“The moments are empty at times,” says Stewart, who is an only-child. “Their birthdays come and you have this love that you don’t know what to do with. There is no one that can replace that relationship you had with them. It’s tough in the pinnacle moments and the low ones too.”

In Search of a Brighter Future

Stewart always had her eye on becoming a nurse, but felt she didn’t have a strong enough foundation in math and biology. After gaining a more intimate understanding of nursing through both her parents’ crises and her work as a health care assistant, Stewart decided her life experience was enough to overcome any shortcomings.

“I realized I have life-long learning and in the nursing profession, the learning never stops. It finally made sense and was time to pursue it,” says Stewart, who currently lives in Rossland. “I could have done this in 2005, but I wouldn’t be the person I am now so I don’t have any regrets. What I bring to my practice now, after going through everything that I have, is invaluable. This is truly the right time to be doing this.”

Though confident in her desire to become a nurse, Stewart’s decision to return to school was not easy. Her parents were divorced and remarried. Neither had a will, so Stewart does not have the benefit of an inheritance. The financial strain of being a single parent did not make it any easier.

“Every once in a while I think: gosh, I should have been doing this before I had a child,” says Stewart, who named her daughter Ruby because that was the stone in her father’s Notre Dame University ring. “That might have been practical, however, I might not have had the push that I needed to really get this done. Yes, I really want to be a nurse, but there is more to it because I don’t know how to survive in this economy without making a career choice like this. I have to look at the future and I’m not sure I realized that before I had this little girl looking up at me everyday.”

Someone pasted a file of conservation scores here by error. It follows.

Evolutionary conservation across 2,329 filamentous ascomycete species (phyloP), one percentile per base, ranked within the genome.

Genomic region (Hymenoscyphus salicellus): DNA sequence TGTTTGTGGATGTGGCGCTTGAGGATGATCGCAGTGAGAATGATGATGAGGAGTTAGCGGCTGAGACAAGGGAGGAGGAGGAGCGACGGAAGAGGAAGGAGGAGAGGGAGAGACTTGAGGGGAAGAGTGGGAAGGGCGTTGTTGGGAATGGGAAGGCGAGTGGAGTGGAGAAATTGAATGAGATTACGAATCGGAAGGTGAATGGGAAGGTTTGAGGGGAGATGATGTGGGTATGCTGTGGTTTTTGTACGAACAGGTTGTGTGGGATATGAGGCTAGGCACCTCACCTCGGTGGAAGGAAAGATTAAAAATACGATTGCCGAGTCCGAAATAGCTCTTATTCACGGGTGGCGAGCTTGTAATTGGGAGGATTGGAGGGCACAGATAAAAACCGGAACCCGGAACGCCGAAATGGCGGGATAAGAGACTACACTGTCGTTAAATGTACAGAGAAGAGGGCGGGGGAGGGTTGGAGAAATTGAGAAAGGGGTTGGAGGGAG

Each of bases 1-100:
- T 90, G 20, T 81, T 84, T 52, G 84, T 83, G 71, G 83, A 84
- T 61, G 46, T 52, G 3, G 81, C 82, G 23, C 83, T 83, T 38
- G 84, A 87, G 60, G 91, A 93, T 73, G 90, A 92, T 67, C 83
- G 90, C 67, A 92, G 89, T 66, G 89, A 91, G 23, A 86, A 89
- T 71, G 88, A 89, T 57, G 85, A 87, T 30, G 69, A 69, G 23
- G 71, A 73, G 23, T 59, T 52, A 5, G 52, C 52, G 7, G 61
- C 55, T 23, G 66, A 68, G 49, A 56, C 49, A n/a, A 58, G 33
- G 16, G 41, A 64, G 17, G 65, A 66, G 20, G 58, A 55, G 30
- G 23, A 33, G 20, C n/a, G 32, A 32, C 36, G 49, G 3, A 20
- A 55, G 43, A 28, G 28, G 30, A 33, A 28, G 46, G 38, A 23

The Kindness of Donors

When she was accepted to the Selkirk College Nursing Program, Stewart knew the cost of four years of post-secondary education would be daunting. Access to scholarships and bursaries was not an option, it was a necessity. Not surprisingly, Stewart was emotional when informed she would receive the Columbia Basin Trust Bursary, Southern Interior Development Initiative Trust Bursary and the Castlegar Rotary Club Bursary.

“I was elated,” she says. “I opened the email while I was at school and didn’t want to make a big deal about it, but when I got to my car I just sobbed. It was such a relief and the stress was immediately lessened. My car can break down if it needs to, before it couldn’t because I don’t know what happens then. I now have that safety net.”

Heartened by the support of others, Stewart’s boldness to overcome the challenges that lay ahead is even stronger than when she started.

“Nothing happens fast, the road is long,” she says. “The best things in life don’t come quickly and easily. This journey is going to show my daughter what courage and determination look like. You can’t tell people, you have to show them so they can watch you go through it.”

Stewart and 140 other Selkirk College students from a variety of programs received their bursaries at the annual Bursary Tea that was held on February 2 at Mary Hall on Nelson’s Tenth Street Campus.